secure the used caliper to the strut spring with a wire or coat hanger..

hang the new caliper on the rotor.
remove the brake hose to the used caliper and apply to the new caliper.

Make sure brake fluid is full and cap is off of the master cyl. reservior.
open the bleader valve on the new caliper and let it gravity feed the fluid until full/overflowing.
place the brake pads on the new caliper and replace the caliper securely on the truck and replace the wheel.

bleed the brakes of any air.

Nov 28, 2011 | 1999 Dodge Durango

1 Answer

Brake caliber installation


raise up the car....pull the wheels...take a 3/8 hex bit socket an loosen the to caliper bolts ...gently clamp off the rubber brake line going to the caliper an remove the 11mm bolt that holds on the brake hose to the caliper...pull off the caliper....install the brake pads on the new caliper place the caliper back on to the car an then attach the brake hose using new copper crush washers that came with the caliper.....then bleed the brake system...pump the brakes slowly 5 times an hold the brake pedal while someone opens the small silver bleeder on top of the caliper..when the bleeder is open the brake pedal will go down but only push the brake petal about 2 inches, close the bleeder before u take ur foot off the brake pedal...repeat this 5 times to remove the air from the system....an make sure u dont run the brake master cylinder dry when bleeding it.....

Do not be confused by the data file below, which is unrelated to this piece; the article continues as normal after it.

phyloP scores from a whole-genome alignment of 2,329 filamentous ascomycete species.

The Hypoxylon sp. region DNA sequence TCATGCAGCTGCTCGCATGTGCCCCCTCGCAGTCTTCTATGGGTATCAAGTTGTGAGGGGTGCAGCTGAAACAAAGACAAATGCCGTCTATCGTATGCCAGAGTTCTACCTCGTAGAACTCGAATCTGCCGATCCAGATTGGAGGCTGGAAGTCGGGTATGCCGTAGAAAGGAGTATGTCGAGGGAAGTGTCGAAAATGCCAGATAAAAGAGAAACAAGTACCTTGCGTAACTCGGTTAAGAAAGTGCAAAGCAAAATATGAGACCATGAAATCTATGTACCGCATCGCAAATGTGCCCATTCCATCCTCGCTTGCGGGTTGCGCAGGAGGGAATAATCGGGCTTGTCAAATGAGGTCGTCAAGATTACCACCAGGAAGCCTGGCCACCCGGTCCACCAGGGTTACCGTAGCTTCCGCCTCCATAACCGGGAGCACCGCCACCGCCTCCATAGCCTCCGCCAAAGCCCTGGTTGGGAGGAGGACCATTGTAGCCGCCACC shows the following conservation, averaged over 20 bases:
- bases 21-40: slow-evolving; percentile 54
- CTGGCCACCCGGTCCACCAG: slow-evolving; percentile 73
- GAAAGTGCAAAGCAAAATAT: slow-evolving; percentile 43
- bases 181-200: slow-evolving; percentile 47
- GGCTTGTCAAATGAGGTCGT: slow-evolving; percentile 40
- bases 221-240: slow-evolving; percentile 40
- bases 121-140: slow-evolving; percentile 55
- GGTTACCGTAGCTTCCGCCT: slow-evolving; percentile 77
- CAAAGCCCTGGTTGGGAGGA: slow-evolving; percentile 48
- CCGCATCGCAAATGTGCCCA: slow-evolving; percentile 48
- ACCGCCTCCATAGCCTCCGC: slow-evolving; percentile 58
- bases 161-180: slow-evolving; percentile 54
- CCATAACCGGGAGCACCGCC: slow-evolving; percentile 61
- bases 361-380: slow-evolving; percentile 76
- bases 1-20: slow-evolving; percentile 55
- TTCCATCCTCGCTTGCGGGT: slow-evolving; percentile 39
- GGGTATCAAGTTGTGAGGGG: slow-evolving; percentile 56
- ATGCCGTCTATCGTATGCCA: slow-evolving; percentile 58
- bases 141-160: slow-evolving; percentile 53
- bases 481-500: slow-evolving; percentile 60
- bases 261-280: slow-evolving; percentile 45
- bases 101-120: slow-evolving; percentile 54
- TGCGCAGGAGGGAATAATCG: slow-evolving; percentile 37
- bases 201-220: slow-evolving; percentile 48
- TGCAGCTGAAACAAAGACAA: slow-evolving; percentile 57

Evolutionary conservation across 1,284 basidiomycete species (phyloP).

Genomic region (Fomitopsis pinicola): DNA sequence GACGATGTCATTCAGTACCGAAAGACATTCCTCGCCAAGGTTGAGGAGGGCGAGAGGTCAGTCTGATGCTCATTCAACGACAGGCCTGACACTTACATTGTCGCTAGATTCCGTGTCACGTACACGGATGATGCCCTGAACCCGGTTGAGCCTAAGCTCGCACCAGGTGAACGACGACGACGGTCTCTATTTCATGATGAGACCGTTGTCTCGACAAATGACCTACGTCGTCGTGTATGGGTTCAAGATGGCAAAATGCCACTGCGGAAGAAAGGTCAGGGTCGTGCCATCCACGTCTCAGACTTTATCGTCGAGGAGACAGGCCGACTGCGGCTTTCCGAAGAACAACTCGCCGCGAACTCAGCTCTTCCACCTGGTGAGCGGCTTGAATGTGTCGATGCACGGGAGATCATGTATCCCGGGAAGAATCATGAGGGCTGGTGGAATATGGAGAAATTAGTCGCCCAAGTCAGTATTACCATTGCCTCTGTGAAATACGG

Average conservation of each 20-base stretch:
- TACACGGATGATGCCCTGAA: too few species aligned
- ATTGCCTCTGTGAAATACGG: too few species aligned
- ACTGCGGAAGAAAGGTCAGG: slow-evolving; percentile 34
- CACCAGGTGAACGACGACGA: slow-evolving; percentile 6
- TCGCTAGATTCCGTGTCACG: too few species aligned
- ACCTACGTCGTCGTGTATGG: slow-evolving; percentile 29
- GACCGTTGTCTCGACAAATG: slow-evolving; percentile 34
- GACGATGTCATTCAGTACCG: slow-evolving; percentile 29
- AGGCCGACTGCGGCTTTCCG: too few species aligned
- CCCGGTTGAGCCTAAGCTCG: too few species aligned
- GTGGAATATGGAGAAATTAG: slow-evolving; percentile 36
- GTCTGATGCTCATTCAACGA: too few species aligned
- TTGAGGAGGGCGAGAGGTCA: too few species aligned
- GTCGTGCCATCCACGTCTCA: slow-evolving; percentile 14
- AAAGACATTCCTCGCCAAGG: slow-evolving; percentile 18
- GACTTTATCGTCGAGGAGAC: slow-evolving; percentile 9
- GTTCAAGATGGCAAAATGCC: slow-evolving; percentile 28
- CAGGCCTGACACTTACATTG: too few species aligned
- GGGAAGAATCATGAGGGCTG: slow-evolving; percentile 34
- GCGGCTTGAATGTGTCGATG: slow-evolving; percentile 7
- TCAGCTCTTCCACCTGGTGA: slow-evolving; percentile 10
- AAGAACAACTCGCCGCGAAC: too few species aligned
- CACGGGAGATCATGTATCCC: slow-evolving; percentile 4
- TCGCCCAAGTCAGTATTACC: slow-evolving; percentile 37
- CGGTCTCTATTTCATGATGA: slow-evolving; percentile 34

Jul 16, 2011 | 1993 Buick Century

1 Answer

How can I change the rotors and brakes on a 2006 Cadillac?


Front brake
Step 1: Identify Front Disc Brake Components
brake_pads_rotor.jpg
Front Wheel Drive Brake Assembly
Most front disc brake components include: brake rotor, brake pads, brake caliper, caliper mount and brake flex hose. Brake service usual occurs between 20,000 and 40,000 miles depending on driver habits, road conditions and brake pad/ rotor materials used.
Step 2: Remove Brake Caliper to Replace Pads
brake_pad_set.jpg
Removing Brake Caliper Mounting Bolts
Locate primary caliper mounting bolts; apply wrench pressure counter-clockwise (When looking at the head of the bolt) to remove the bolts, upper and lower. Make sure the bolt threads are in good shape and replace if necessary.
Step 3: Remove Front Brake Caliper
remove_brake_caliper.jpg
Remove Front Brake Caliper
After removing the primary caliper mounting bolts lift the brake caliper off of the rotor and then tie or secure to the side, being careful not to bend or kink the brake caliper flex hose. Thoroughly inspect brake caliper and brake hoses for leakage, cracks or chaffing and replace as needed. Next remove the brake pads (If not mounted in the caliper) and secondary caliper mounting bolts. Notice how great protective gloves work, most technicians use them on the job today.
Step 4: Remove Brake Pads
remove_brake_pads.jpg
Remove Front Brake Pads
Once the brake pads have been removed, make sure if there is anti rattle hardware to transfer to the new brake pads. Some brake pad manufacturers will include the proper lube (Caliper slides) and anti-rattle hardware to ensure proper performance of their product.
Step 5: Remove Caliper Mount
remove_brake_pads_holder.jpg
Remove Caliper Mount Bracket
Finish removing secondary caliper mount bolts and remove caliper mount. Note: clean and lube caliper slides and pad friction surfaces of all foreign material or build-up.
Step 6: Remove Brake Rotor
brake_rotor.jpg
Remove Brake Rotor